Background: Social peers influence human drug use at every stage of addiction. Using a dual-compartment apparatus that allows for limited social contact, recent work has shown that cocaine self-administration is enhanced when two rats are trained to self-administer at the same time compared to rats trained alone or trained in the presence of a saline self-administration control peer. The current study measured social influence on self-administration of the short-acting opioid remifentanil using a dual-compartment operant conditioning chamber. Methods: Adult male rats were placed in one of five groups: (1) REMI-REMI group, in which both rats self-administered remifentanil; (2) REMI-SAL group, in which rats self-administered remifentanil in the presence of a peer that self-administered saline; (3) SAL-REMI group, in which rats self-administered saline in the presence of a peer that self-administered remifentanil; and (4) REMI ALONE and (5) SAL ALONE groups, in which rats administered their respective drugs alone (no peer). Self-administration was measured using a 2-lever procedure during acquisition, maintenance, increasing fixed-ratio, and dose-response phases. Results: The presence of a social peer enhanced drug intake during acquisition, regardless of the drug exposure of their peer. Additionally, active lever position significantly affected remifentanil intake during acquisition and maintenance, with the greatest influence occurring when the active lever was close to the peer. Conclusion: The presence of a social peer in the drug-taking context potentiates remifentanil self-administration, regardless of the peer's drug access. Future studies utilizing the dual-compartment apparatus will help elucidate the neural mechanisms underlying social influence on opioid abuse.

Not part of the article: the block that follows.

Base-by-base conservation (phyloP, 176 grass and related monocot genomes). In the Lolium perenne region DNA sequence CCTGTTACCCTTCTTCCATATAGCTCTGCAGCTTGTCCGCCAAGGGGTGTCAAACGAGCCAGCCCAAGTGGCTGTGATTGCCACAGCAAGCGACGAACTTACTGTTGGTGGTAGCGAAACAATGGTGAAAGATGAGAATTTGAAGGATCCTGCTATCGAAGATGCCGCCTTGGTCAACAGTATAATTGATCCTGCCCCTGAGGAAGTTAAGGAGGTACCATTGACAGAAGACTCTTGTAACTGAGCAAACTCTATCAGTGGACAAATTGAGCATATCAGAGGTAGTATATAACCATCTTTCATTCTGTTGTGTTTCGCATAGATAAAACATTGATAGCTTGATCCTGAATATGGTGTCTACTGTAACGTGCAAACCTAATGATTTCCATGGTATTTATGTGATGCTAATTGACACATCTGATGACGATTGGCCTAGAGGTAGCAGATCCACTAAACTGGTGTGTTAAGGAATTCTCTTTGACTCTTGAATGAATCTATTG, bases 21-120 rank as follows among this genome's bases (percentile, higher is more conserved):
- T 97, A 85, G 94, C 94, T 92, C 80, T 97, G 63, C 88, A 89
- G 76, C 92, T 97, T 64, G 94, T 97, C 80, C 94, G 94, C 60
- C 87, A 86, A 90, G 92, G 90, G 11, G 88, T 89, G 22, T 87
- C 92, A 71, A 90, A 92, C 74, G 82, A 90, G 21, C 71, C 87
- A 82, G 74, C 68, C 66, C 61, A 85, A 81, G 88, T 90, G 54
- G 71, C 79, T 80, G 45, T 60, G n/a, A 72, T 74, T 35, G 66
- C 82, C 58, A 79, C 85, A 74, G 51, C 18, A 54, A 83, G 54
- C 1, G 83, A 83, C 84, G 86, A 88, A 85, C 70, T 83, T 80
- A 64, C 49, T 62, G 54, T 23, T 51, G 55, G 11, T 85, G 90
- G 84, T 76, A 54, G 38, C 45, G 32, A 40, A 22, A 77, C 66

|Journal||Drug and Alcohol Dependence|
|State||Published - Aug 1 2020|
Bibliographical noteFunding Information:
Funding provided by grants: National Institute of Health grant number DA041755 to MTB and BBRF Young Investigator Grant to RSH.
Funding provided by grants: National Institute of Health grant number DA041755 to MTB and BBRF Young Investigator Grant to RSH .
© 2020 Elsevier B.V.
ASJC Scopus subject areas
- Psychiatry and Mental health
- Pharmacology (medical)